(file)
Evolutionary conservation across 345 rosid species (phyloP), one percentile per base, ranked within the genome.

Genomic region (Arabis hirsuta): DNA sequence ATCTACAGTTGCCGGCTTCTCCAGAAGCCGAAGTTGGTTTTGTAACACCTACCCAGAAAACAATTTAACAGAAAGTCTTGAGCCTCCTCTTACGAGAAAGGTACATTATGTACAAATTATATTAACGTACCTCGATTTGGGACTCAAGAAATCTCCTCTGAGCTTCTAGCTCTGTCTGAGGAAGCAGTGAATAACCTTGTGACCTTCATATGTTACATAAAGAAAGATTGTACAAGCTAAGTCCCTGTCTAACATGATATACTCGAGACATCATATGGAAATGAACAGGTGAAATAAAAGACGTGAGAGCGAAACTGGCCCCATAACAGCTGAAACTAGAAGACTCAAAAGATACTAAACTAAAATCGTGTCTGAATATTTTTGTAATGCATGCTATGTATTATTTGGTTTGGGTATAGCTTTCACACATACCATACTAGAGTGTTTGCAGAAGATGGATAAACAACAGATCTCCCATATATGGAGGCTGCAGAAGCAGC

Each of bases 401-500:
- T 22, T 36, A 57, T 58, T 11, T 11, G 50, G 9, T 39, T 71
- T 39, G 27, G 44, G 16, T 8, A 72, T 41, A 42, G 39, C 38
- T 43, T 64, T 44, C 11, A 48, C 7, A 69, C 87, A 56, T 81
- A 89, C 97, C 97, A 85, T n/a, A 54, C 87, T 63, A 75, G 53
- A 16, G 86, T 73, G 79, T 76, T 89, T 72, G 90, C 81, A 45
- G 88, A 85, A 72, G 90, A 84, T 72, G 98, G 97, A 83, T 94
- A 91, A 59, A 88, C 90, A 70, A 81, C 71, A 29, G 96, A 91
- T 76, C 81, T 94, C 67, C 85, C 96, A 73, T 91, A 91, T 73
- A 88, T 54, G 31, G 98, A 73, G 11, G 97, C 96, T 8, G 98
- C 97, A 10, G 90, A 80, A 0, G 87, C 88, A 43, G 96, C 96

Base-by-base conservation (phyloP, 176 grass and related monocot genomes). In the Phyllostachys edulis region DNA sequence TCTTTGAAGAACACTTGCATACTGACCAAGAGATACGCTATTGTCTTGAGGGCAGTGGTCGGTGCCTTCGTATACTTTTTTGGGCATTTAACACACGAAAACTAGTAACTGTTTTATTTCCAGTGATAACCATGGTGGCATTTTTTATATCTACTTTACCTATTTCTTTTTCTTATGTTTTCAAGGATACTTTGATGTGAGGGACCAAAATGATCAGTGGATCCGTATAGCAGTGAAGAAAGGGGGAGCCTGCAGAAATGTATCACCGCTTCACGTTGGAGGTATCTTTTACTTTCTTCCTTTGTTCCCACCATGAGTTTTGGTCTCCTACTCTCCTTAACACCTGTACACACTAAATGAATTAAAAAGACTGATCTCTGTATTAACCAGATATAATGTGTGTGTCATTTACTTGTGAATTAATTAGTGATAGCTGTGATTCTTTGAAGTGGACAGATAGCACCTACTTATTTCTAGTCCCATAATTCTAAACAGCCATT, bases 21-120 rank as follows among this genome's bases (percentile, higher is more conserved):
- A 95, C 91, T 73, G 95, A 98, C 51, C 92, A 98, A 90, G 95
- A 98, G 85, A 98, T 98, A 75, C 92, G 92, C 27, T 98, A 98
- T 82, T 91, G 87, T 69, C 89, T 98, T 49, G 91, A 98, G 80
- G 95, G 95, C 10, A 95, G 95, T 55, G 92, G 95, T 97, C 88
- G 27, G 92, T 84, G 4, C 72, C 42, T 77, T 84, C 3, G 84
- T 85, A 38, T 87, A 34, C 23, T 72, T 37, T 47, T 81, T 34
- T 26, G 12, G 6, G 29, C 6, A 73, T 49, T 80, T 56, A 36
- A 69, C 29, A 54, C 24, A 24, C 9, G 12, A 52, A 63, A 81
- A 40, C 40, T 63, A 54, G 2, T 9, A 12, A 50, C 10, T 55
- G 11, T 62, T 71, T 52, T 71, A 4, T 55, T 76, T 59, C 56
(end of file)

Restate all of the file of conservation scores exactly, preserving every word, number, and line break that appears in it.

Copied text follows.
Evolutionary conservation across 345 rosid species (phyloP), one percentile per base, ranked within the genome.

Genomic region (Arabis hirsuta): DNA sequence ATCTACAGTTGCCGGCTTCTCCAGAAGCCGAAGTTGGTTTTGTAACACCTACCCAGAAAACAATTTAACAGAAAGTCTTGAGCCTCCTCTTACGAGAAAGGTACATTATGTACAAATTATATTAACGTACCTCGATTTGGGACTCAAGAAATCTCCTCTGAGCTTCTAGCTCTGTCTGAGGAAGCAGTGAATAACCTTGTGACCTTCATATGTTACATAAAGAAAGATTGTACAAGCTAAGTCCCTGTCTAACATGATATACTCGAGACATCATATGGAAATGAACAGGTGAAATAAAAGACGTGAGAGCGAAACTGGCCCCATAACAGCTGAAACTAGAAGACTCAAAAGATACTAAACTAAAATCGTGTCTGAATATTTTTGTAATGCATGCTATGTATTATTTGGTTTGGGTATAGCTTTCACACATACCATACTAGAGTGTTTGCAGAAGATGGATAAACAACAGATCTCCCATATATGGAGGCTGCAGAAGCAGC

Each of bases 401-500:
- T 22, T 36, A 57, T 58, T 11, T 11, G 50, G 9, T 39, T 71
- T 39, G 27, G 44, G 16, T 8, A 72, T 41, A 42, G 39, C 38
- T 43, T 64, T 44, C 11, A 48, C 7, A 69, C 87, A 56, T 81
- A 89, C 97, C 97, A 85, T n/a, A 54, C 87, T 63, A 75, G 53
- A 16, G 86, T 73, G 79, T 76, T 89, T 72, G 90, C 81, A 45
- G 88, A 85, A 72, G 90, A 84, T 72, G 98, G 97, A 83, T 94
- A 91, A 59, A 88, C 90, A 70, A 81, C 71, A 29, G 96, A 91
- T 76, C 81, T 94, C 67, C 85, C 96, A 73, T 91, A 91, T 73
- A 88, T 54, G 31, G 98, A 73, G 11, G 97, C 96, T 8, G 98
- C 97, A 10, G 90, A 80, A 0, G 87, C 88, A 43, G 96, C 96

Base-by-base conservation (phyloP, 176 grass and related monocot genomes). In the Phyllostachys edulis region DNA sequence TCTTTGAAGAACACTTGCATACTGACCAAGAGATACGCTATTGTCTTGAGGGCAGTGGTCGGTGCCTTCGTATACTTTTTTGGGCATTTAACACACGAAAACTAGTAACTGTTTTATTTCCAGTGATAACCATGGTGGCATTTTTTATATCTACTTTACCTATTTCTTTTTCTTATGTTTTCAAGGATACTTTGATGTGAGGGACCAAAATGATCAGTGGATCCGTATAGCAGTGAAGAAAGGGGGAGCCTGCAGAAATGTATCACCGCTTCACGTTGGAGGTATCTTTTACTTTCTTCCTTTGTTCCCACCATGAGTTTTGGTCTCCTACTCTCCTTAACACCTGTACACACTAAATGAATTAAAAAGACTGATCTCTGTATTAACCAGATATAATGTGTGTGTCATTTACTTGTGAATTAATTAGTGATAGCTGTGATTCTTTGAAGTGGACAGATAGCACCTACTTATTTCTAGTCCCATAATTCTAAACAGCCATT, bases 21-120 rank as follows among this genome's bases (percentile, higher is more conserved):
- A 95, C 91, T 73, G 95, A 98, C 51, C 92, A 98, A 90, G 95
- A 98, G 85, A 98, T 98, A 75, C 92, G 92, C 27, T 98, A 98
- T 82, T 91, G 87, T 69, C 89, T 98, T 49, G 91, A 98, G 80
- G 95, G 95, C 10, A 95, G 95, T 55, G 92, G 95, T 97, C 88
- G 27, G 92, T 84, G 4, C 72, C 42, T 77, T 84, C 3, G 84
- T 85, A 38, T 87, A 34, C 23, T 72, T 37, T 47, T 81, T 34
- T 26, G 12, G 6, G 29, C 6, A 73, T 49, T 80, T 56, A 36
- A 69, C 29, A 54, C 24, A 24, C 9, G 12, A 52, A 63, A 81
- A 40, C 40, T 63, A 54, G 2, T 9, A 12, A 50, C 10, T 55
- G 11, T 62, T 71, T 52, T 71, A 4, T 55, T 76, T 59, C 56